Brett Esaki
Learning Services Building 132
Esaki, Brett J
Assistant Professor of Practice

Dr. Brett J. Esaki (Ph.D. in Religious Studies, University of California, Santa Barbara) specializes in Asian American studies, with a focus on spirituality, popular culture, and comprehensive sustainability. He focuses on methods to examine religion on the ground, especially ethnography, cultural studies, and subjugated history. His publications detail how American minorities, including Asian Americans and African Americans, creatively use religion and art to preserve, to reinvent, and to discover a sense of their full humanity. He is the author of Enfolding Silence: The Transformation of Japanese American Religion and Art under Oppression (Oxford 2016). Dr. Esaki's teaching specialties include Asian American religions; religion and popular culture, including hip hop and other embodied arts; and history, ideology, and philosophy of race and in the United States.

Area of Specialization: 

Religion and Art; Religion and Popular Culture; Sustainability; Asian American Studies; African American Studies

Currently Teaching

EAS 250 – Hidden Histories of Asian Pacific Americans

Asian American Studies is an interdisciplinary field that arose out of the shared concerns of students of Asian and Pacific Islander descent in the United States. Seeing that their universities had neglected Asian Pacific American (APA) perspectives, these students sought courses and research on the contribution of APAs to the United States. Accordingly, this course will introduce neglected and overlooked histories and perspectives of APAs. In the process, we will explore key issues in Asian American politics, racial formation, and culture. Themes includes identity, migration, class, gender, sexuality, panethnicity, youth culture, and social movements. Moreover, the process of unearthing hidden histories will provide practice for students of nearly any background to identify patterns of missing information and to formulate strategies to rediscover it.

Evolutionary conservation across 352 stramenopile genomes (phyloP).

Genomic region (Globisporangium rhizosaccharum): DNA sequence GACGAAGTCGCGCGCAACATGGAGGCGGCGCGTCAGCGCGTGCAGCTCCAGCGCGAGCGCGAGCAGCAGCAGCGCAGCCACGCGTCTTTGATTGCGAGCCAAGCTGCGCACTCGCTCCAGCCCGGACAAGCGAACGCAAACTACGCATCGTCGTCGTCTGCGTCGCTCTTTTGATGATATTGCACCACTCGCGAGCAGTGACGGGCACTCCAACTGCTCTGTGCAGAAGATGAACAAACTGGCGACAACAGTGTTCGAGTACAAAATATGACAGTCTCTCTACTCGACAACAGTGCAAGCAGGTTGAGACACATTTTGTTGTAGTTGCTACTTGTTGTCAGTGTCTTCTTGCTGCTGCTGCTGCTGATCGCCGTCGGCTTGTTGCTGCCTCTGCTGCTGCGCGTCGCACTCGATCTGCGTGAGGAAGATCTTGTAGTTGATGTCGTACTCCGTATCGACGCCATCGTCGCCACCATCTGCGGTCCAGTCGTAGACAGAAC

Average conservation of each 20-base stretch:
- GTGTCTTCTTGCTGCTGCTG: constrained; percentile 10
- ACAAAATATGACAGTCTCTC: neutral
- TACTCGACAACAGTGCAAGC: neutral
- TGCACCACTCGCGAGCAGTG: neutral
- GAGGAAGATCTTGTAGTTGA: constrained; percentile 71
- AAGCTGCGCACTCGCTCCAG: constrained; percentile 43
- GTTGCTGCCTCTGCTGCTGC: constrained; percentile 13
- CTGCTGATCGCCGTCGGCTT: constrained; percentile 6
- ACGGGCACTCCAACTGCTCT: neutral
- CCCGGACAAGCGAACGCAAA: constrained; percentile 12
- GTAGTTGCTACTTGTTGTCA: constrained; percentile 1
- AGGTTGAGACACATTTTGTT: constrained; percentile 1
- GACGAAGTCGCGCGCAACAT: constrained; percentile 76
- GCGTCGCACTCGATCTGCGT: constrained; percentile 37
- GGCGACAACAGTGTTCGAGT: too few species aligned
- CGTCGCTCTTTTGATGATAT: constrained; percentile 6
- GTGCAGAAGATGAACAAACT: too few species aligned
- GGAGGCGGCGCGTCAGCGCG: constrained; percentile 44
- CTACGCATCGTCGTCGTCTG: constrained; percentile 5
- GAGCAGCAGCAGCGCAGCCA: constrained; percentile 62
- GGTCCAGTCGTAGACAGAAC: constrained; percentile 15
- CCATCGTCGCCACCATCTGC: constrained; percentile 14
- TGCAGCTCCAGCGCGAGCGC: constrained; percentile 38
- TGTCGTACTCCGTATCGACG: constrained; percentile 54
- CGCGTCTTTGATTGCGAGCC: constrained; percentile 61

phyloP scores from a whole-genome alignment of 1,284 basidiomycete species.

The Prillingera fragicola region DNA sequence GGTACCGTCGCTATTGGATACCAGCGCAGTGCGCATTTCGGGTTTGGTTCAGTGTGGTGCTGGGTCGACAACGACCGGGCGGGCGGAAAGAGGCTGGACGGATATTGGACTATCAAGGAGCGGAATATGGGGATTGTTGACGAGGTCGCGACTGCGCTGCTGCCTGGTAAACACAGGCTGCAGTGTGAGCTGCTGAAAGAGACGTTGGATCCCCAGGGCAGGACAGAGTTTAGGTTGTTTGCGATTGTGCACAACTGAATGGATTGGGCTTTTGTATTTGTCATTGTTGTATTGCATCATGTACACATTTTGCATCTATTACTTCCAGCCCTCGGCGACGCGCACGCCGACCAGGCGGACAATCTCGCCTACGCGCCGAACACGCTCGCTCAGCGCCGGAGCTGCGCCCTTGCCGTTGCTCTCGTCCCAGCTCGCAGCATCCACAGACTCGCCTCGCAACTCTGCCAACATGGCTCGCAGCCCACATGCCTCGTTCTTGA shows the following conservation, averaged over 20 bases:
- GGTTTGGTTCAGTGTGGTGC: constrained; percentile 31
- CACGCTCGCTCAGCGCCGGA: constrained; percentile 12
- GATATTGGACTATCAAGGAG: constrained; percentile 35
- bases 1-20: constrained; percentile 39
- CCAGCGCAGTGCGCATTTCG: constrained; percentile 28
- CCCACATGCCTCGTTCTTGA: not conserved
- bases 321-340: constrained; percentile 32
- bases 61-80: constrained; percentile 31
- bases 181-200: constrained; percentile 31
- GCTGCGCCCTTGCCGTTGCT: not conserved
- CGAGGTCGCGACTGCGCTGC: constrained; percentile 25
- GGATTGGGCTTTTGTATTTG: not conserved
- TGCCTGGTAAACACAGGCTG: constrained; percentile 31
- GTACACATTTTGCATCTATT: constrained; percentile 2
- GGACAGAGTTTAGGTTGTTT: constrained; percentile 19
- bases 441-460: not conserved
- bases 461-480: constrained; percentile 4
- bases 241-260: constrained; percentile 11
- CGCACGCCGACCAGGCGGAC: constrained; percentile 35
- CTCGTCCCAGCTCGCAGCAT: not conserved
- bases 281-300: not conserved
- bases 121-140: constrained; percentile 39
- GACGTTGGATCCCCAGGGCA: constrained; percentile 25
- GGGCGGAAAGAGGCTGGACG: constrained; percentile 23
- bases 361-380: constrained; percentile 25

JPN 245 – Japanese Popular Culture: Manga, Anime, and So Much More!

This course will explore contemporary Japanese society by investigating its colorful, dynamic, and rich output of visual culture. More specifically, we will look at manga, cinematic anime, and items of material culture, illustrating how these examples of popular art teach us about the various aspects of life in Japan.

JPN 355 – From Godzilla to Hello Kitty! US-Japan Popular Culture

Throughout the contemporary era, the United States' popular culture has spread abroad, including to Japan. After the American Occupation of Japan, Japanese popular culture began to spread to the United States, notably in film and animation. From this point onward, both nations' popular cultures have mutually influenced each other and in some cases created crossovers, where Japanese popular culture would be recreated in the United States and United States' popular culture would be recreated in Japan. This course takes a cultural studies approach to the rich exchange of these pieces of hybrid popular culture and the social, political, cultural, and sometimes violent forces that undergird them, along with the real lives affected by these forces. It will reflect on the original context of the popular culture in the United States or Japan, its recontextualization and translation in the other country, and in some cases further iterations of this process. Themes include war, Orientalism, horror, the radical Other, and entertainment industries. Media include film, theatre, animation, toys, haunted houses, and origami.